The light came even more easily this morning. I slept until my body felt cool and light. Then I sat up in bed, and began to listen to my heartbeat until my breathing slowed and mind quieted.
I looked into my mental mirror, saw myself naked, and sharpened the contours of my body—I have a goal of getting down to 175 pounds by my birthday, March 1 (2 1/2 pounds to go!) When my body was right, I created a female doppleganger, and we sat facing each other, hands touching.
There was a goodly amount of light running up and down our spines/chakras, and I concentrated it into a single small, happy glowing child. Took that child into my body, and sank it to my base chakra. Light, warmth, vibration. My heartbeat, low in my body.
Slowly, I expanded the light up through the next three chakras. Stopped at my heart. The reasoning? If I am properly rooted in the first four, the rest will take care of themselves. I would rather trust instinct to their management.
But I did visualize a triangle at the 6th Chakra. Rotated it to represent each of my three major goals, visualizing them, hearing the laughter, feeling the joy. Let the light spread through my body. Returned to my heartbeat.
Opened my eyes.
As anyone reading this blog knows, I’m getting hyper-sensitive to certain negative media images. Every time I see them, I flinch, and flinching bonds my energy. New tactic. Envision a white-water raft traveling down a narrow river. The negative stimulus is a rock in my path. When I feel the fear/anxiety flinch, I switch to Performance breathing (“Be Breathed”, the technique taught in the Five Minute Miracle) for five breaths. If I have the time and space, I might do this while performing a djuru (softly), swinging a Clubbell, performing a set of FlowFit, or performing a kinetic chain designed to remove a tightness. A yoga pose would work as well. But just doing the breathing, even a single good breath, would work.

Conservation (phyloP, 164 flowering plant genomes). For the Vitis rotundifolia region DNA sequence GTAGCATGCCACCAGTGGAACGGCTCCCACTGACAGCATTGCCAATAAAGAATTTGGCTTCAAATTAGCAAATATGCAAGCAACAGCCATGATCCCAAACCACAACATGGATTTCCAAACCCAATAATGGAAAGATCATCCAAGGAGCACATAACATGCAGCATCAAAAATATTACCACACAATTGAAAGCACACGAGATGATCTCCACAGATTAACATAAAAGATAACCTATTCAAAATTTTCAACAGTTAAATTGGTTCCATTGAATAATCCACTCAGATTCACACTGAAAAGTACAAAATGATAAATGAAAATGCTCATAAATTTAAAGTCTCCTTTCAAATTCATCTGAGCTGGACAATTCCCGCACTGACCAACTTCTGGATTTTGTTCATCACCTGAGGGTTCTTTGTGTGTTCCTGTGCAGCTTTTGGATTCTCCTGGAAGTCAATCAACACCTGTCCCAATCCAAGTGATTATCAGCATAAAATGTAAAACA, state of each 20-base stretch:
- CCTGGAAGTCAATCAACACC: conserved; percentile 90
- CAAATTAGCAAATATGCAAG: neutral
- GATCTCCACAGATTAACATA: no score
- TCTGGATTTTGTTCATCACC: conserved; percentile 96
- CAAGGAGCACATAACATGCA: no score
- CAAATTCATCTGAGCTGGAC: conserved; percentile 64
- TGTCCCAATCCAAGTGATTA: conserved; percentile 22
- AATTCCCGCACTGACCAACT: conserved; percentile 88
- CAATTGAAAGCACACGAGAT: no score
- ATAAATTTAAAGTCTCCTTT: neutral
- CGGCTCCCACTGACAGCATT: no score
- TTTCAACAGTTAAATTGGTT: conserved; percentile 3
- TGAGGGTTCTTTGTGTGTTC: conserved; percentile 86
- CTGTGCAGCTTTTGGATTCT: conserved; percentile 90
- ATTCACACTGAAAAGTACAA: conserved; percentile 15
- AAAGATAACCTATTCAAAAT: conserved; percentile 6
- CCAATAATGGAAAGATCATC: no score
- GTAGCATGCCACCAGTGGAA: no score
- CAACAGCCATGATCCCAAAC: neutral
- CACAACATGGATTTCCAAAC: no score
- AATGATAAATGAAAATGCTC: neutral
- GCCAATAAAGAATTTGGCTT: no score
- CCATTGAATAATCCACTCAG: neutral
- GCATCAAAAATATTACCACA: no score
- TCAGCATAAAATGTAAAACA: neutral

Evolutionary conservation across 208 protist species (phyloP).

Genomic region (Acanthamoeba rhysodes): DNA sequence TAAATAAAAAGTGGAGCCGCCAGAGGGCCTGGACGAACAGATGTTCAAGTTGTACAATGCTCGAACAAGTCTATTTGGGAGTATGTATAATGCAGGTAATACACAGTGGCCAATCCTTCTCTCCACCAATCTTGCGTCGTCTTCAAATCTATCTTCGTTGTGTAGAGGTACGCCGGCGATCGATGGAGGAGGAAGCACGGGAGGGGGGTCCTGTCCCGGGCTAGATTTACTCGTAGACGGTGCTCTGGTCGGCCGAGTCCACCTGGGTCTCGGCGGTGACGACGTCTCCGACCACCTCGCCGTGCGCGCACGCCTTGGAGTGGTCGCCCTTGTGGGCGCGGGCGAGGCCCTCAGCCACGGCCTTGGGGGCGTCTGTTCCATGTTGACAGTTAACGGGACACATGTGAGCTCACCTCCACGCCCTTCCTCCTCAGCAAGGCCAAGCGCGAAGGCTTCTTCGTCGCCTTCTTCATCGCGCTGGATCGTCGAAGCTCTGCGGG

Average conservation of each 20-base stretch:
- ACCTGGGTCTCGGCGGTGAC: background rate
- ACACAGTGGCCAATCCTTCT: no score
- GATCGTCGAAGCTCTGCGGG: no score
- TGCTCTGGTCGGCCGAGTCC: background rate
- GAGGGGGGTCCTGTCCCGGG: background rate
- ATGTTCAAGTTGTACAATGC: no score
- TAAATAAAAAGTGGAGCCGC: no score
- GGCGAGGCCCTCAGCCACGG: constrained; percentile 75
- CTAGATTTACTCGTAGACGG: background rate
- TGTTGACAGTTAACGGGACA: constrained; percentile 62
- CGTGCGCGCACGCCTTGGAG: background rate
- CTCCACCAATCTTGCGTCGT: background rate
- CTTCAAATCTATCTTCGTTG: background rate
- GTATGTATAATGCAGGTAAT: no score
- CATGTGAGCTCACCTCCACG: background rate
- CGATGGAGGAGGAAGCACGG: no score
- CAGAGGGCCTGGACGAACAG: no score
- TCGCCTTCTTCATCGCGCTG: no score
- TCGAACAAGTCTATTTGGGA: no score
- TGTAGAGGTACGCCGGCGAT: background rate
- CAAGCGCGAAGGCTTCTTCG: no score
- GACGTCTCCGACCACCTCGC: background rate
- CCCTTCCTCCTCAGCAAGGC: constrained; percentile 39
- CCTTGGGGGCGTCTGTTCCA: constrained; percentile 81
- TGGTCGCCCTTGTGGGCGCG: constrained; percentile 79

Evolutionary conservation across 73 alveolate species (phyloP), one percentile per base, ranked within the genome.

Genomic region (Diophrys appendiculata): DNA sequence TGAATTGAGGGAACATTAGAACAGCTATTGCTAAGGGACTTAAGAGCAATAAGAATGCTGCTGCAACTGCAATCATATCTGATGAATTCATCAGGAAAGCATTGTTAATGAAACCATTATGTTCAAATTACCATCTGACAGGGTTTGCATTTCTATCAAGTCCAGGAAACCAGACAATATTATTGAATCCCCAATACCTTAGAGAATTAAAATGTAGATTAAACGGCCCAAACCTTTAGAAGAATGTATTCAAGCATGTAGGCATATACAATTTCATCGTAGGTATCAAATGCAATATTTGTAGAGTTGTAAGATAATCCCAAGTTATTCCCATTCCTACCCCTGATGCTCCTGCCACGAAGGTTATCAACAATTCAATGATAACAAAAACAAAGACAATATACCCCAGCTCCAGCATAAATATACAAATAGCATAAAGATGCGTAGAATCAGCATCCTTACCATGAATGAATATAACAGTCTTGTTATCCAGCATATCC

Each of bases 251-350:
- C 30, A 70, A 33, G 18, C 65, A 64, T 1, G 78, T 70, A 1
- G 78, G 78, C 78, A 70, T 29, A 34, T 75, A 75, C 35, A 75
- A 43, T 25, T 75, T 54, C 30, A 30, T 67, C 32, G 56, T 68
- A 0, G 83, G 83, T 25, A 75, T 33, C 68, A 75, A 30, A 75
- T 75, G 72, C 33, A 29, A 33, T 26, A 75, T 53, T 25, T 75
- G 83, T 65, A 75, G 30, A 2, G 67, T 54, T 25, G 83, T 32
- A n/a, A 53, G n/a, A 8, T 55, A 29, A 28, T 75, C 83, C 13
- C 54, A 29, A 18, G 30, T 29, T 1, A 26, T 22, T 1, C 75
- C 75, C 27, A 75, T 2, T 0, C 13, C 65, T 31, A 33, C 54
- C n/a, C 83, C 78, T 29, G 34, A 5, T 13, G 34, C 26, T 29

Why? Here’s the theory, and I invite you guys to try it and report back: the negative stimulus creates a bracing, a flinch response that interrupts the balance of breath, motion, and structure, sending us into a negative emotional/physical spiral. Pretty natural, right? By using the negative stimulus to trigger a positive, re-integrative response (not “positive thinking” but an actual physiological pattern) you are creating a Pavlovian stimulus response loop between stress and proper use of the mind and body. In other words, you are developing the habit of responding to stress with excellence and balance.
Eventually, (so the theory goes) that given stimulus will no longer trigger a negative response. You will need to look deeper to find a good trigger. The freed energy can be invested in growth and change, and will naturally contribute to personal evolution.
That’s the theory. We’ll see, won’t we?
Wednesday, February 22, 2006
Posted by Steven Barnes at 9:39 AM